The FBI is looking into whether Bernie Sanders’ wife fraudulently obtained a $10 million loan for a Burlington College expansion, Fox News reports. Bernie Sanders dismissed the allegations as a “pathetic” and political attack.
When Jane O’Meara Sanders was president of the college, the loan occurred for the purpose of obtaining 33 acres of lakefront property to improve and expand the school. Mrs. Sanders has since moved on, and the school is now closed.
Mrs. Sanders structured the loan in two parts -- $6.5 million from People’s United Bank, and $3.65 million second mortgage from the Roman Catholic Diocese of Burlington. To secure the money, she submitted a spreadsheet that attempted to show the school had $2.4 million in confirmed pledges, grants and other funds to repay the debt.
But according to Fox News, the spreadsheet contained 40 separate entries denoted vaguely, only by initials, such as “friends” or “faculty and staff.” Subsequently, the school found problems in trying to repay the debt.
Only a year after the deal was signed, the school had collected only $279,000 of the confirmed pledges, according to VTDigger.org Some of the money ($1 million over roughly six years) was supposed to be given to the college upon the death of Corinne Bove Maitta, a college supporter.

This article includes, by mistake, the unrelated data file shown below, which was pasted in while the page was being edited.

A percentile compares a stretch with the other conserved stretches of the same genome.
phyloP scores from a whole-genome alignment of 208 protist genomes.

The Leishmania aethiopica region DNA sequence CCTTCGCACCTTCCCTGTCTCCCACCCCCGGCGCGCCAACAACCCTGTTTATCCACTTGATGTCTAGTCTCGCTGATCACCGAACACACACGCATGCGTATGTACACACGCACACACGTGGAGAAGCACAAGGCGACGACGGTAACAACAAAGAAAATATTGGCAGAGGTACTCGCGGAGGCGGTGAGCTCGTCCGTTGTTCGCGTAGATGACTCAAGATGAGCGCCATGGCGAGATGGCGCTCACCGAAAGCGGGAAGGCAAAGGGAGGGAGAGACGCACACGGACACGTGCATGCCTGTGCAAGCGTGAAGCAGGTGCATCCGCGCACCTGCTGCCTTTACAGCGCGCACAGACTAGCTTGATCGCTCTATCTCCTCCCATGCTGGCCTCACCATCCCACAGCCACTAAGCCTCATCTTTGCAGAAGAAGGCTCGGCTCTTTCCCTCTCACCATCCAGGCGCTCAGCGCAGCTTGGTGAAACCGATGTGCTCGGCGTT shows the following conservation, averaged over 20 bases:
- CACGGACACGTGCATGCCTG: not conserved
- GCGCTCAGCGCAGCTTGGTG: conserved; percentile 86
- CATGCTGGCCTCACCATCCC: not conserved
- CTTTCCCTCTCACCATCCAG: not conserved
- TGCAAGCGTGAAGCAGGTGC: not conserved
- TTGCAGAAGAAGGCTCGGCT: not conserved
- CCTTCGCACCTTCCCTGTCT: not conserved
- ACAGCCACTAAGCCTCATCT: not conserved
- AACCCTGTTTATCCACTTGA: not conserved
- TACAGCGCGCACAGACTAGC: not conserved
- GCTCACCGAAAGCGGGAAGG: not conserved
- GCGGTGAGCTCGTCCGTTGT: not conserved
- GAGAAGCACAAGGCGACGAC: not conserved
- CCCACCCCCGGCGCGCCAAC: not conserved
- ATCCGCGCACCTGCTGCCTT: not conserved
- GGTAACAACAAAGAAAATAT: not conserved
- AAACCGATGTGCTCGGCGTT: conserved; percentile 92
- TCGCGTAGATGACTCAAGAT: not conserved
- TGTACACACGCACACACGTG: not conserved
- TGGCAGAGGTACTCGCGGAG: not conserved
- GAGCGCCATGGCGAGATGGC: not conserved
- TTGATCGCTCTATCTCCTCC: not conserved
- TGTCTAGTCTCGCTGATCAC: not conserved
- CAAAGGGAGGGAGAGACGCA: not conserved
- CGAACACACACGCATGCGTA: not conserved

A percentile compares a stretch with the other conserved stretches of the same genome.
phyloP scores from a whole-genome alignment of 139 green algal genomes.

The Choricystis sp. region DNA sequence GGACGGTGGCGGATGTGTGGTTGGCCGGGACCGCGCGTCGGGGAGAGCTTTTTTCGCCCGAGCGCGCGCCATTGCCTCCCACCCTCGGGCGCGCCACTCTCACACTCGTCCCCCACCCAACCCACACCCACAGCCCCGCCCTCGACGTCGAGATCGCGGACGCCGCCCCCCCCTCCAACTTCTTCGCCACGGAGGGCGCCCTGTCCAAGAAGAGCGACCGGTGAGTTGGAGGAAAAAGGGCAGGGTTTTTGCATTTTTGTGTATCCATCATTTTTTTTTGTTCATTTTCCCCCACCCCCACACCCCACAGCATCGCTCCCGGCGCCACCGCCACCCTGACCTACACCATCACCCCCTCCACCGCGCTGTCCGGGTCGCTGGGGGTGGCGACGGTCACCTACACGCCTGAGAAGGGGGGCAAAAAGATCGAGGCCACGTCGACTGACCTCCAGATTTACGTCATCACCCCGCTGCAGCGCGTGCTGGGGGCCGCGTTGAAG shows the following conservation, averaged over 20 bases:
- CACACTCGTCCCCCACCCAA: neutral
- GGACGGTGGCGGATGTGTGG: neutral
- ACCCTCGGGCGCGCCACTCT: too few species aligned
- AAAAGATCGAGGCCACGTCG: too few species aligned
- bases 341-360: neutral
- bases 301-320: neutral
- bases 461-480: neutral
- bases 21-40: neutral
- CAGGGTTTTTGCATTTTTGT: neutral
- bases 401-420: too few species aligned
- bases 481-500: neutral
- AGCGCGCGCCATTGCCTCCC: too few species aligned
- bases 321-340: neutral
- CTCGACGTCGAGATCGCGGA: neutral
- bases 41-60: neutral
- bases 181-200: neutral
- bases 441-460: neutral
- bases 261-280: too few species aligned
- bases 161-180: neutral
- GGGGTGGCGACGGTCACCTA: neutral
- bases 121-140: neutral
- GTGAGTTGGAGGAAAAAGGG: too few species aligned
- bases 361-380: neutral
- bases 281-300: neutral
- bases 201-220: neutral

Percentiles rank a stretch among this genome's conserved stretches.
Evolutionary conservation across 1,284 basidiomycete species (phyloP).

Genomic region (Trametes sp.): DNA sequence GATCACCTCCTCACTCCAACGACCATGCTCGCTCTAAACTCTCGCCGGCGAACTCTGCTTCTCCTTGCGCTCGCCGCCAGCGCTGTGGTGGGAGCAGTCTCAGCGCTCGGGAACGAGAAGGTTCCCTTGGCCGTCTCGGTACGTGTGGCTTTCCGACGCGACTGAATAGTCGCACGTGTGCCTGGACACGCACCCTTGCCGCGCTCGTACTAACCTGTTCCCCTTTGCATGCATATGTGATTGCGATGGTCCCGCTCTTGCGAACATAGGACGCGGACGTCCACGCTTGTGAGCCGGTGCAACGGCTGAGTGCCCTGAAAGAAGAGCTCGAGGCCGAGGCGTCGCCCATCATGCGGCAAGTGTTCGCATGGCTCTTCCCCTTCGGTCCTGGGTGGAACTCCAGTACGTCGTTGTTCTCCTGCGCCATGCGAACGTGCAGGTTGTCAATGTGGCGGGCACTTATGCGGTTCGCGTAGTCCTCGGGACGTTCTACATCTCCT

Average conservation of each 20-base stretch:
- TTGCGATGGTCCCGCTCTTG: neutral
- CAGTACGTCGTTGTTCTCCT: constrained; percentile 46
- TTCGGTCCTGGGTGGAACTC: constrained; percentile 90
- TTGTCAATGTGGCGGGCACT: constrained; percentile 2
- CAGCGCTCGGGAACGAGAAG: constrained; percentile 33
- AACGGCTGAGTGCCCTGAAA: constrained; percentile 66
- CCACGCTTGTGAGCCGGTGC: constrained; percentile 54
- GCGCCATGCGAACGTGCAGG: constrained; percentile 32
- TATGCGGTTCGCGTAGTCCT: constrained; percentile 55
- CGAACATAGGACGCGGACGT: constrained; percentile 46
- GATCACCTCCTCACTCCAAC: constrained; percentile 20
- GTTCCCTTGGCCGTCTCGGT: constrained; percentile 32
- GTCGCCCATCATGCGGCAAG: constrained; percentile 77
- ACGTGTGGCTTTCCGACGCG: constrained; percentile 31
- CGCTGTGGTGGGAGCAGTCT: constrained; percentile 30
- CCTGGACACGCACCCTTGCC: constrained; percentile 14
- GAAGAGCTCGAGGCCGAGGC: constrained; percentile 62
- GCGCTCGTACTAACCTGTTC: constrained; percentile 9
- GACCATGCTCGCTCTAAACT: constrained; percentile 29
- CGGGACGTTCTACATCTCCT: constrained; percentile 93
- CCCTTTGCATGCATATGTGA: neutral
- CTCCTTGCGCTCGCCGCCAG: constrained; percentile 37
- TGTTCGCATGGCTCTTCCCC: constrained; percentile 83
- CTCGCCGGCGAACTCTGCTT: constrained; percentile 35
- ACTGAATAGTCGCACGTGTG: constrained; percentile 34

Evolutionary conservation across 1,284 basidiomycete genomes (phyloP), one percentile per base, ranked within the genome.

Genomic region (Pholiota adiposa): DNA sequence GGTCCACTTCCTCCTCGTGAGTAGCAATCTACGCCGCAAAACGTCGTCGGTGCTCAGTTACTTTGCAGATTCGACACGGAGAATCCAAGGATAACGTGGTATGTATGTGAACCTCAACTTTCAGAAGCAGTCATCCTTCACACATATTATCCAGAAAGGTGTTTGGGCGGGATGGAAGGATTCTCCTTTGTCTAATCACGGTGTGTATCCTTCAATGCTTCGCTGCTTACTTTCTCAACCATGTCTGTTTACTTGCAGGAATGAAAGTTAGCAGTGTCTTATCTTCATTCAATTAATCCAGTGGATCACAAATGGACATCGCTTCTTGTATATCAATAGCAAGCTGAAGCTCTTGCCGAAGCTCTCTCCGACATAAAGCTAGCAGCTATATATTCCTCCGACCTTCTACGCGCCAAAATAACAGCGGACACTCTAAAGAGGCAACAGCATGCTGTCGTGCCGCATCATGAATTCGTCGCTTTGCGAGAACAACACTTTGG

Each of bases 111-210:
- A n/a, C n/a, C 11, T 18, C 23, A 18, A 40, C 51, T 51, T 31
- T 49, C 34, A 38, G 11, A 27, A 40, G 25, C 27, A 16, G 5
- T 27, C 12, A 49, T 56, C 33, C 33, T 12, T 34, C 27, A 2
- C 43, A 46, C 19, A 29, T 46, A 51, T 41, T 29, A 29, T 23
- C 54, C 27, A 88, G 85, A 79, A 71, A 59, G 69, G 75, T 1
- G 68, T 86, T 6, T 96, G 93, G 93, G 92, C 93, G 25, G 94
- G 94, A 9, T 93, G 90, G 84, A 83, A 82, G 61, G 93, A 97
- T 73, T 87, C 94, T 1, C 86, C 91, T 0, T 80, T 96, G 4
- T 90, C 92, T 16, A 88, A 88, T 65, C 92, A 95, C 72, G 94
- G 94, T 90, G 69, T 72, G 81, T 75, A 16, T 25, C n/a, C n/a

Caleb Burns, a partner at the Washington law firm Wiley Rein, which specializes in election law and government ethics, said that “much of the attention has been focused on whether Mrs. Sanders has violated any laws in connection with the bank loan. But Senator Sanders may have to worry about ethics violations of his own, if the bank loan was not provided on a commercially reasonable basis, but because of Mrs. Sander’s relationship to a United States senator.”
Mrs. Sanders resigned in 2011, and by 2016, Burlington College had closed, due in part to the overwhelming debt from the loan.
Burns’ law firm, representing several “aggrieved Vermont parishioners”, filed the complaint, asking U.S. officials to investigate “what appears to be federal loan fraud,” as a result of the apparent “overstatement” or “misrepresentation” of confirmed contributions and grants, according to Fox News.
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